Making a Green Thanksgiving.
For most of us Thanksgiving means big, bountiful feasts and the beginning of an often overblown shopping season. But we can add more meaning when we take the environment into consideration and think outside the realm of typical traditions. Here are some new green Thanksgiving tips (and some oldies but goodies) to help you and your family reduce waste and make it a green Thanksgiving.
Green Thanksgiving Activities
- Start a new green Thanksgiving tradition: plant a tree! Autumn is a great time to spruce up your backyard with some fresh tree saplings -- and with so many great reasons for planting trees, how can you resist?
Green Thanksgiving Feasts
- Really plan ahead for that big meal... not just the menu items, but the quantities. Americans already waste a ton of food on a regular basis, and our household waste can really get out of control during the holiday season. You can reduce this by portioning your food supply based on anticipated guests. Write a list, stick to it, buy only what you need, and serve small(er) amounts. Then take a guess at how much food waste we produce at home on a regular basis -- check out our latest Green Quiz Challenge! Then check out our tips for reducing food waste every day.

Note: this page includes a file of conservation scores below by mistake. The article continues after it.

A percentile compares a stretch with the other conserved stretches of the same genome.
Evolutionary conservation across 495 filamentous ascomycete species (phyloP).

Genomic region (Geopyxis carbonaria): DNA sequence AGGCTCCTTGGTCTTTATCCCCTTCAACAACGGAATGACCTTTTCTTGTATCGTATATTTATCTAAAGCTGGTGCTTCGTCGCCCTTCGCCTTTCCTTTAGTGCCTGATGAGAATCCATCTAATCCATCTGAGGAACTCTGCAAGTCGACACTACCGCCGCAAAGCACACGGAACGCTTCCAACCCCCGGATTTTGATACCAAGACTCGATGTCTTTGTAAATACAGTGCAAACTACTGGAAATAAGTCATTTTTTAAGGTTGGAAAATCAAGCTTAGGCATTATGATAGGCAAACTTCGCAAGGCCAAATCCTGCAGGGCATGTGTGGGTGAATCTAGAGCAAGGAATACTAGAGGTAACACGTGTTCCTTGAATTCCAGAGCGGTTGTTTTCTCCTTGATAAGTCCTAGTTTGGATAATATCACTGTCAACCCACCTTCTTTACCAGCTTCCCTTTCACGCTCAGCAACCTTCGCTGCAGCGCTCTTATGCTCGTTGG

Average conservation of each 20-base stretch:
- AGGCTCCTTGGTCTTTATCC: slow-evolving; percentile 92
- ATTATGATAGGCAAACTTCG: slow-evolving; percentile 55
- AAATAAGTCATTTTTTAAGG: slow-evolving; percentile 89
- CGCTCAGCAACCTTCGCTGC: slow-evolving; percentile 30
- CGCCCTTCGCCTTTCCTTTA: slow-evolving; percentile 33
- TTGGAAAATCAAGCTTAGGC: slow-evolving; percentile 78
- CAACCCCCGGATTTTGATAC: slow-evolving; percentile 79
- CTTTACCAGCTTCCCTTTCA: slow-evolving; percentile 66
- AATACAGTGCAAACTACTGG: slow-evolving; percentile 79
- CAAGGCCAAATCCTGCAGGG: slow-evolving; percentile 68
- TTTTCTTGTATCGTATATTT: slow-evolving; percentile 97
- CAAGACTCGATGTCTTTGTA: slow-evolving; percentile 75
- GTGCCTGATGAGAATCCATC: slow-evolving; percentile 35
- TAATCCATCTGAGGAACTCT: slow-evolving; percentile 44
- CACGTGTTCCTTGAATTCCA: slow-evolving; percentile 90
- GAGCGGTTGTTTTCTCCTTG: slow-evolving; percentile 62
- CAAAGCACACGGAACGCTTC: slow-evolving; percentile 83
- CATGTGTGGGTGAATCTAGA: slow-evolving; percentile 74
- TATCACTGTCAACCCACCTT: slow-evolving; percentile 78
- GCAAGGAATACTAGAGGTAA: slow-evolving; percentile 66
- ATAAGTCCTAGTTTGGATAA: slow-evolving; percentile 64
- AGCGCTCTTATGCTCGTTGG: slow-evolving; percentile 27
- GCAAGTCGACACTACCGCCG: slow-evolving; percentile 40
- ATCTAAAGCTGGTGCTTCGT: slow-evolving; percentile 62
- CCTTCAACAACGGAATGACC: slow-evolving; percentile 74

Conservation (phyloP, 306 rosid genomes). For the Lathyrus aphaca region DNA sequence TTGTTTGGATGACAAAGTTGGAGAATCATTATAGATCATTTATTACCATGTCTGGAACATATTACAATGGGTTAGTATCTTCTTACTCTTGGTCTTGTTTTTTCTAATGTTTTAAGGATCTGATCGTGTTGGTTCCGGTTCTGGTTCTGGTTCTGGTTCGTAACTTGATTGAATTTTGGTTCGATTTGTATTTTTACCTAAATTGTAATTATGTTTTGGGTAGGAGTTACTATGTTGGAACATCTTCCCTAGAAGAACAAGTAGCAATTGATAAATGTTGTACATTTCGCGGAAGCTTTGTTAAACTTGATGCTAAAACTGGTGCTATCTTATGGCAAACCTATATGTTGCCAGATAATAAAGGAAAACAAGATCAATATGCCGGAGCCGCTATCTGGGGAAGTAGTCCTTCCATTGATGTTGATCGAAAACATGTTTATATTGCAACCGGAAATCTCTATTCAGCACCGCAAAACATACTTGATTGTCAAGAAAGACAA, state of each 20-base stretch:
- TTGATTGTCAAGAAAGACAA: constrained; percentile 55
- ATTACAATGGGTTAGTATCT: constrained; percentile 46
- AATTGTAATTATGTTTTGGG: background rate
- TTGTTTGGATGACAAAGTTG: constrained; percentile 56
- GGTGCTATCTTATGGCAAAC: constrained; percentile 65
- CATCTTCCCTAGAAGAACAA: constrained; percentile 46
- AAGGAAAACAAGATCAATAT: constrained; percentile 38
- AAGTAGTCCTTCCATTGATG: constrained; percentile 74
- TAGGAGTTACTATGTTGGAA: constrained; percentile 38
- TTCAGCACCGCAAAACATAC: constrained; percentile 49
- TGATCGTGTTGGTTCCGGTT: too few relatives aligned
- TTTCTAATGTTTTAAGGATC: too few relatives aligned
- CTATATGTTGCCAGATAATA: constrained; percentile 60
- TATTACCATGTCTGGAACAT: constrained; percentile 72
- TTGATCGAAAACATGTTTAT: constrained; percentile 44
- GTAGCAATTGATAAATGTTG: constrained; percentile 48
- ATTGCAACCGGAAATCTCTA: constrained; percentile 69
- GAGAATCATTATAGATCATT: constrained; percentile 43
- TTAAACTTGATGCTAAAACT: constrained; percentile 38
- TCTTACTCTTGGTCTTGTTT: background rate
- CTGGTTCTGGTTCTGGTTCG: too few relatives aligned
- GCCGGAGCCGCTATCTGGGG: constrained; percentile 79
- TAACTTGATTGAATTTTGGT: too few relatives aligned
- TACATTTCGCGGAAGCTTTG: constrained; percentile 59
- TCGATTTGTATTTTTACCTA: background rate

- Serve tap water instead of bottled water at your holiday feast. Filter it first: check out Food and Water Watch’s new Guide to Safe Tap Water.
- Collect and wash empty glass and plastic food containers - these are great for storing leftovers and can be sent home with your guests. Think you might not have enough? Ask your family and friends to bring their own reusable containers, jars and tins.
- Keep decorations simple. There’s really no need to go any further than your own backyard or farmers market for some festive holiday décor – autumn leaves and gourds make a great seasonal centerpiece. For more party prep ideas, check out our guide to hosting your own green holiday celebration.
- Remember to compost any unwanted leftovers and food scraps and recycle all food packaging and beverage containers.
- As always, skip the paper greeting cards. Check out these free eco-friendly options from World Wildlife Fund >
- Finally, get ahead of the last-minute holiday hustle by planning to exchange gifts during Thanksgiving with friends and family you may not see in December. Not only will you save on postage, but thinking ahead could also prevent going overboard on boxes and packaging materials.